Paying for yoga teacher training?
January 21, 2010 7:23 PM   Subscribe

I am trying to get a 200 Hour Yoga Teaching Certification in New York City. I am a social worker already trying to pay off student loans, and all the programs I am looking into cost $1000-$2000. Are there scholarships or financial aid available? I have looked around but have not found any. Thank you so much, I hope to one day teach yoga to teenagers who have trauma, have been homeless or in the foster care system.

I am also potentially willing to re-locate to california, as I plan on moving there anyway in the next few years and there may be more opportunities there.
posted by tessalations999 to Education (8 answers total) 2 users marked this as a favorite
 
Basically you are asking for investors and promising a 0% rate of return. If your family or friends wont loan you the money, you could try out a social lending site.... something like

http://www.virginmoneyus.com/
http://www.prosper.com/
http://www.kickstarter.com/
posted by yoyoceramic at 8:32 PM on January 21, 2010 [1 favorite]


I'm not sure the "investment - return" model is quite what t999 is getting at, here. Scholarships aren't generally expected to be paid back with interest, that is.

That said, I'm afraid I'm not familiar with scholarship programs for this kind of thing. You might try contacting the financial aid office of a local community college or something like that. They probably wouldn't offer financial aid for this kind of vocational training, but erhaps one of the financial aid experts in their office might know of other resources you could look into, it being related to their field of expertise, and all.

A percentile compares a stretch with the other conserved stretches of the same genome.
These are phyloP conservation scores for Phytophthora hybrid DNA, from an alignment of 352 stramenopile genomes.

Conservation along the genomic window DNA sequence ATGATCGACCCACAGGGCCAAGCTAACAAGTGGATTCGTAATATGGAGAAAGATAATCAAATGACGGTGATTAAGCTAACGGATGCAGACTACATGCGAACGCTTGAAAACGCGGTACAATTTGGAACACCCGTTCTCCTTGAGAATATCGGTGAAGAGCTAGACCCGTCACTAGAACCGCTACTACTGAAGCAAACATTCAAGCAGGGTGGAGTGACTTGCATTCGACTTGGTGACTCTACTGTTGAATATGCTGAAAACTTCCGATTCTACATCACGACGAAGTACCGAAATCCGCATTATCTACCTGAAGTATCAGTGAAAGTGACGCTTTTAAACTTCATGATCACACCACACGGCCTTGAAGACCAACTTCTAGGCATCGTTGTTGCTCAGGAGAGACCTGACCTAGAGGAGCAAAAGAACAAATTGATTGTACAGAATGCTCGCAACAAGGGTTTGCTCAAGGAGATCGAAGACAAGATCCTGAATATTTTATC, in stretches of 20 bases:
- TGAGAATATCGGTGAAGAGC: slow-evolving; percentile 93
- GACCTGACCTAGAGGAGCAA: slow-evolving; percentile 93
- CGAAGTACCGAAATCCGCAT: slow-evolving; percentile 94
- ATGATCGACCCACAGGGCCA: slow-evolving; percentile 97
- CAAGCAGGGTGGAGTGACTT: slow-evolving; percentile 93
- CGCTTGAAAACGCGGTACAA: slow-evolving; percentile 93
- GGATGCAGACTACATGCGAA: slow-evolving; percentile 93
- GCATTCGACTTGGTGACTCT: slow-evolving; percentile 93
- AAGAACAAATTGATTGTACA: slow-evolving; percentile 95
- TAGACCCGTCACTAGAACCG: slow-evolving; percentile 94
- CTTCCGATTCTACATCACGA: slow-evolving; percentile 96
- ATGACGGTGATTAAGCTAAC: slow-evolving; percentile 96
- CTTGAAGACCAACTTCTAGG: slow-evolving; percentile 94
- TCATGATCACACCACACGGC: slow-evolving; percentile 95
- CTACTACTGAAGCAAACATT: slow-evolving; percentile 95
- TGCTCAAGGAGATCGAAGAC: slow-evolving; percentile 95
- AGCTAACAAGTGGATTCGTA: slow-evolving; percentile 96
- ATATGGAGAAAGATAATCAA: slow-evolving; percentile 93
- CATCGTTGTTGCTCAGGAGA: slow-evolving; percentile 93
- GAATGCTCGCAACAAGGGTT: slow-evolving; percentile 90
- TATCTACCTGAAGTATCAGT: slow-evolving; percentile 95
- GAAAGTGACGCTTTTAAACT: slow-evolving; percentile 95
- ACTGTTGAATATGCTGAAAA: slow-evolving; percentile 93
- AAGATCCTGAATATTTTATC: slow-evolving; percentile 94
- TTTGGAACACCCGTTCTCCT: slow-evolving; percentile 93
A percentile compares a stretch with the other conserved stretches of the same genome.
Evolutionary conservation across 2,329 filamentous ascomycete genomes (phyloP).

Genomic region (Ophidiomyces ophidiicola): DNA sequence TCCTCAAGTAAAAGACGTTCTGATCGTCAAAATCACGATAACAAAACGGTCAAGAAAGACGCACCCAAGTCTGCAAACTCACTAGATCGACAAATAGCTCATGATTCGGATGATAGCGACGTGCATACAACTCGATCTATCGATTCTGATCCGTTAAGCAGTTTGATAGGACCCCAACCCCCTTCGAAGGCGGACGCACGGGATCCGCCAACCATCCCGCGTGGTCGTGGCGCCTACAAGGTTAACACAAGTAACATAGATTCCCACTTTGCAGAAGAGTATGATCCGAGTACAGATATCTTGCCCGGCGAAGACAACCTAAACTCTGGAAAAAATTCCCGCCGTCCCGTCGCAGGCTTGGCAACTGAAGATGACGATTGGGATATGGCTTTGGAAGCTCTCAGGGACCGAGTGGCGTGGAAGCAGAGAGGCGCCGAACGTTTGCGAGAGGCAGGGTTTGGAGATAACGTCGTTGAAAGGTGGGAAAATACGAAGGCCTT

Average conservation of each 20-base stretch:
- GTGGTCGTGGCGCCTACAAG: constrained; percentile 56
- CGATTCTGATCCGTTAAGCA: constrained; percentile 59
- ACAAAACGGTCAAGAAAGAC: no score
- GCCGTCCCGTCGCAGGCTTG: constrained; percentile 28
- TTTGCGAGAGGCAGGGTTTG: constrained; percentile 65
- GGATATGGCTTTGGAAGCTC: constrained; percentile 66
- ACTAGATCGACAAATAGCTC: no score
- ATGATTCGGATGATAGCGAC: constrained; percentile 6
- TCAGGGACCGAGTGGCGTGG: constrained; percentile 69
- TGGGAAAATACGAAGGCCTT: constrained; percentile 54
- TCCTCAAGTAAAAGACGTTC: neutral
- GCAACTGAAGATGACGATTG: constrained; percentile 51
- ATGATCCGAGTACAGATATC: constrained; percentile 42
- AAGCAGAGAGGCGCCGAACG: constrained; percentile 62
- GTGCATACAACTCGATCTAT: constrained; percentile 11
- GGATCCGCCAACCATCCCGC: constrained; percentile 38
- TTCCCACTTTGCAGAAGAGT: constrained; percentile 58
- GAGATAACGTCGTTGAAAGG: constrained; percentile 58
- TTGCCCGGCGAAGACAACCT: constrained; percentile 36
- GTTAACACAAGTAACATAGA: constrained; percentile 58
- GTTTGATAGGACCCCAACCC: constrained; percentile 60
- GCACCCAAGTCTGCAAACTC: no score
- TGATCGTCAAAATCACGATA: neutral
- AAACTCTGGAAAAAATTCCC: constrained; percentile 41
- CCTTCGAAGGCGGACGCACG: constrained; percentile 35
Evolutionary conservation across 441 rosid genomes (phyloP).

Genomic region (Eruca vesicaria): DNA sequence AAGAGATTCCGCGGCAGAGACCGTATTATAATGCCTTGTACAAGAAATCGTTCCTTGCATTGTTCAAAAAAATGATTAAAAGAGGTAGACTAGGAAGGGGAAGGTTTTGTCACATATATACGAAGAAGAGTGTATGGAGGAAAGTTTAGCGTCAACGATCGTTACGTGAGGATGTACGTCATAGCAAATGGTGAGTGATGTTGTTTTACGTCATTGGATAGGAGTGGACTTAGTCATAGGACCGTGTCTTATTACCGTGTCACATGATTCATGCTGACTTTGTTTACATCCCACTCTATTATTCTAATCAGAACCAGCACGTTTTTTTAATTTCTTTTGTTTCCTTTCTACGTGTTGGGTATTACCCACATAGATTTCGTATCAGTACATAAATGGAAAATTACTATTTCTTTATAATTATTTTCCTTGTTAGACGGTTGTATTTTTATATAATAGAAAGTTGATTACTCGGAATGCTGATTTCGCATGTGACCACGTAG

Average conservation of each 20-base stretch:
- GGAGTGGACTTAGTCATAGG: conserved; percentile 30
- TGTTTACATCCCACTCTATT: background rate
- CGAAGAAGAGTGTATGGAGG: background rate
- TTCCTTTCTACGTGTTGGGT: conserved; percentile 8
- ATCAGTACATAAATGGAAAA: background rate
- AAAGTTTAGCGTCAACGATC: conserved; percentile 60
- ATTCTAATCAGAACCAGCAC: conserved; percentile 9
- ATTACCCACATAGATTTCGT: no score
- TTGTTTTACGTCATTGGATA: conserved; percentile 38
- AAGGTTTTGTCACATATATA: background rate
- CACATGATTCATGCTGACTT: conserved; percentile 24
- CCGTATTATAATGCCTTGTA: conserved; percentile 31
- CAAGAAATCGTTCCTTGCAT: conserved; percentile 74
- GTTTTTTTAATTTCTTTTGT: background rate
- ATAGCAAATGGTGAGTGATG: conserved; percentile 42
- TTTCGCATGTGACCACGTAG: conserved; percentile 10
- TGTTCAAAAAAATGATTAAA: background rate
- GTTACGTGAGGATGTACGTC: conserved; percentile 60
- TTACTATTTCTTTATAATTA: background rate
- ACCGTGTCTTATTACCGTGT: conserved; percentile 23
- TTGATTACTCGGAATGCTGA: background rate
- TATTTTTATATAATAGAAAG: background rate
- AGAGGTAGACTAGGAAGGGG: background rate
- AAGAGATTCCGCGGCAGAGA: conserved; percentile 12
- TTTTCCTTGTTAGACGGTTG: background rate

I just started a yoga class this week at local community college and can tell it's going to be a neat experience. Good luck in your career plan!
posted by darkstar at 9:07 PM on January 21, 2010


What about an online certification course?
posted by shivohum at 9:42 PM on January 21, 2010 [1 favorite]


Would any local companies be willing to sponsor all or part in return for a "good news" story in the press?
posted by ceri richard at 2:29 AM on January 22, 2010


You might ask the people at Street Youth which is a group that teaches homeless kids yoga to see if they have any ideas. From their website it looks like they offer low cost training courses in NYC.
posted by mcroft at 4:34 AM on January 22, 2010


Bent on Learning brings yoga into NYC public schools - they might have some ideas, they are all good friendly people.
posted by shothotbot at 6:32 AM on January 22, 2010


1-2k for YTT training is a really good deal. Most programs I've seen are in the 3-5k range.

I'm not a big believer that YTT is the most important platform for teaching yoga. Also, not all studios, programs, etc. require that you have certification. I think you could gain a great deal by studying on your own (see "recommended yoga books") and practice teaching small groups. What's really important here is finding the connection between thinking, feeling, the calculated sequence of the movement, how you connect to those on the mat.

But to address your question specifically: Get your ideas nicely organized in writing. Get someone from a city/state organization (even an interest group) to express interest in writing. Talk to a studio manager about your program (the studio you practice at frequently), show them your organized and supported ideas and try to find your discount this way. At the heart of most yoga studios is a money-making business but also a great deal of genuine charity and compassion.
posted by ezekieldas at 9:48 AM on January 22, 2010


Just found this:


http://www.yogabasics.com/yoga-training-scholarships.html
posted by ezekieldas at 6:04 AM on February 18, 2010


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